The following question might be elementary — it is too far from my area of expertise to tell. It has shown up in my research in an interesting way, which I will not go into here, but I'm happy to tell you about it in private if you get in touch with me.

To begin, take the Euclidean space $\mathbb R^n$, and the vector $(1,1,\dots,1)$, and its orthogonal $(n-1)$-dimensional hyperplane. Let's call this hyperplane $\mathfrak h$; it is an $(n-1)$-dimensional Euclidean space. There is the orthogonal projection $\mathbb R^n\to\mathfrak h$. Define a lattice $\Lambda$ inside $\mathfrak h$ as the image of the standard $\mathbb Z^n \subseteq \mathbb R^n$ under this projection. Unless I am mistaken, this lattice is the weight lattice of $\mathfrak{sl}(n)$. (It's one of those weight or root or coroot or something lattices, anyway.)

Pick $n-2$ points in $\Lambda$; then there is an $(n-2)$-dimensional hyperplane in $\mathfrak h$ passing through those points and the origin. With one more bit of data (an orientation, say) those points pick out a half-space (say as those $x\in \mathfrak h$ so that a certain determinant is positive). For want of a better term, let me call an integer polytopal cone (the closure of) a region formed by taking intersections and unions of finitely many such half-spaces. (Is there a better name for such an object?)

For any integer polytopal cone $C$, I can measure its solid angle measure (normalized so that the solid angle measure of $\mathfrak h$ is $1$). Namely, let $B$ denote the unit ball in $\mathfrak h$, and $\operatorname{Vol}$ the standard Euclidean volume function; then the solid angle measure of $C$ is $|C| = \operatorname{Vol}(C\cap B) / \operatorname{Vol}(B)$.

I am interested in understanding what types of numbers can be $|C|$. I would love the answer to the following question to be "yes", but I am not optimistic:

If $C$ is an integer polytopal cone, is $|C|$ necessarily rational?

As I say, I am not optimistic. For example, it seems very unlikely that $\arctan(\sqrt{3}/5)/\pi \approx 0.106147808$ is rational. This number already shows up for $\mathfrak{sl}(3)$. <edit> In the comments below, Anonymous has made clear the following. In general, $|C|$ is not rational. For example, $\arctan(\sqrt{3}/5)/(2\pi)$ is the angle measure of an integer polytopal cone for $\mathfrak{sl}(3)$, and it cannot be rational, by the links that Anonymous suggested. </edit>

So the more general questions are:

What are the number-theoretic properties of the solid angle measures $|C|$?

Is there a large class of integer polytopal cones $C$ for which one can assure that $|C| \in \mathbb Q$?

<edit> I'm particularly interested in the second question. I have a construction that uses these angle measures for some integer polytopal cones. I would be happiest if my construction were to stay within $\mathbb Q$. If there is a large, easily tested class of cones $C$ for which $|C| \in \mathbb Q$, then perhaps I can show that my construction stays within this class. </edit>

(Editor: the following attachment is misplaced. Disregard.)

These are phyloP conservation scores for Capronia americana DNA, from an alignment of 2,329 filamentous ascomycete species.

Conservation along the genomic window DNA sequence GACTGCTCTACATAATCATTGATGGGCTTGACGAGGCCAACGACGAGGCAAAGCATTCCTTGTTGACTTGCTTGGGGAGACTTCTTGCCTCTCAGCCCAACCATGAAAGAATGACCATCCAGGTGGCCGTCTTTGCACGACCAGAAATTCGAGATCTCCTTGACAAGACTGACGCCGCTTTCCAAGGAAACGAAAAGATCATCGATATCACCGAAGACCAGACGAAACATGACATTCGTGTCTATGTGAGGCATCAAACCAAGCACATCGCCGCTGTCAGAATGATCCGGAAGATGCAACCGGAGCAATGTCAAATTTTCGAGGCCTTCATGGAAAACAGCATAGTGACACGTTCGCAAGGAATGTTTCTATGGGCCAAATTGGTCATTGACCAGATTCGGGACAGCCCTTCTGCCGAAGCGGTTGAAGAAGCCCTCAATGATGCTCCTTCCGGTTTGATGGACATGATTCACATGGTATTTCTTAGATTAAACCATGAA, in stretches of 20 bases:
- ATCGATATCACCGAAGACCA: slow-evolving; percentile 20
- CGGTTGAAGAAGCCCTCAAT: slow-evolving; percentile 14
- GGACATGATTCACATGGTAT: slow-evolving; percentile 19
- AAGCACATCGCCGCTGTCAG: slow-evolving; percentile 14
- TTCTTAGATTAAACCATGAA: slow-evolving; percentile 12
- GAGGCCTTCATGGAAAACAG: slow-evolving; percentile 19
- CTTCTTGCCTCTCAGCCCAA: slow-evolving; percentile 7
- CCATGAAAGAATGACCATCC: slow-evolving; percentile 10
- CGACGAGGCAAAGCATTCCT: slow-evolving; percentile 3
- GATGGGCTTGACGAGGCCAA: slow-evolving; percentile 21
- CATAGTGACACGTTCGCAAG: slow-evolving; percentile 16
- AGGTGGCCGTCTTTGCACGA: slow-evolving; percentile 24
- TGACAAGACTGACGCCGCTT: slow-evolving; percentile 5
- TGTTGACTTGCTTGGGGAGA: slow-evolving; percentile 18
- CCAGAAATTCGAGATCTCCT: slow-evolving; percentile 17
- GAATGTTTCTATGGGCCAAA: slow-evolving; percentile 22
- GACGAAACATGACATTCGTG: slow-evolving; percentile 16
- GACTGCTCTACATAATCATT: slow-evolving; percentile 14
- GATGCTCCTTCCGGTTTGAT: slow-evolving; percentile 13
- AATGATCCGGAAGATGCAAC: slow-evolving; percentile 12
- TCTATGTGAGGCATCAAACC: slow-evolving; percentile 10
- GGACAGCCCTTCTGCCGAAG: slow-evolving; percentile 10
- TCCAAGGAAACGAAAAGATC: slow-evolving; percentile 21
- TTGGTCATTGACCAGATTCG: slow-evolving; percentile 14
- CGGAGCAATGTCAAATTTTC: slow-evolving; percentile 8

(Finally, I have no idea how to tag this question, because it is far from my area of expertise. So I've picked a few tags, and welcome suggestions for retagging.)

  • $\begingroup$ You correctly described the weight lattice; the root lattice is the intersection with that hyperplane rather than the projection. Unfortunately, that's the only part of your question I have much intelligent to say about. $\endgroup$
    – Ben Webster
    Dec 11, 2011 at 14:43
  • $\begingroup$ It seems your pessimism is justified. If theta is a rational multiple of $\pi$, then $2\cos(\theta)$ is an algebraic integer. But if $\theta = \arctan(\sqrt{3}/5)$, then $2\cos(\theta) = 5/\sqrt{7}$. $\endgroup$ Dec 11, 2011 at 20:19
  • $\begingroup$ Have you looked into "scissors congruence"? $\endgroup$ Dec 11, 2011 at 20:32
  • $\begingroup$ @Bruce: Could you explain the reason 'scissors congruence' might be related? Or is it just a hunch? $\endgroup$ Dec 11, 2011 at 20:44
  • $\begingroup$ @Anonymous: Well, that seems to answer the first question. I'm sure that "If theta is a rational multiple of π, then 2cos(θ) is an algebraic integer" is well-known, but it is not well-known to me — can you point me to somewhere to read more? $\endgroup$ Dec 11, 2011 at 22:27

1 Answer 1


$S_n$ acts on the set of cones, and preserves the solid angle measure. If you consider the $n!$ rotations of the cone by elements of $S_n$, and except on the union of some hyperplanes, the number of such cones covering an arbitrary point $x$ in $\mathfrak h$ is constant, say $N$, then the solid angle measure of the cone is $N/n!$.

This argument applies to the cones of the Coxeter arrangement (i.e. the cone generated by the fundamental weights $(1,0,\dots,0), (1,1,0,\dots,0),\dots,(1,\dots,1,0)$ and its $S_n$ translates); the $n!$ rotations are disjoint except on their boundaries and cover $\mathfrak h$, so their volumes are $1/n!$.

Less obviously, this argument also applies to the cone generated by a set of simple roots. This is worked out in Graham Denham's short paper "A note on De Concini and Procesi's curious identity".


Your Answer

By clicking “Post Your Answer”, you agree to our terms of service and acknowledge you have read our privacy policy.

Not the answer you're looking for? Browse other questions tagged or ask your own question.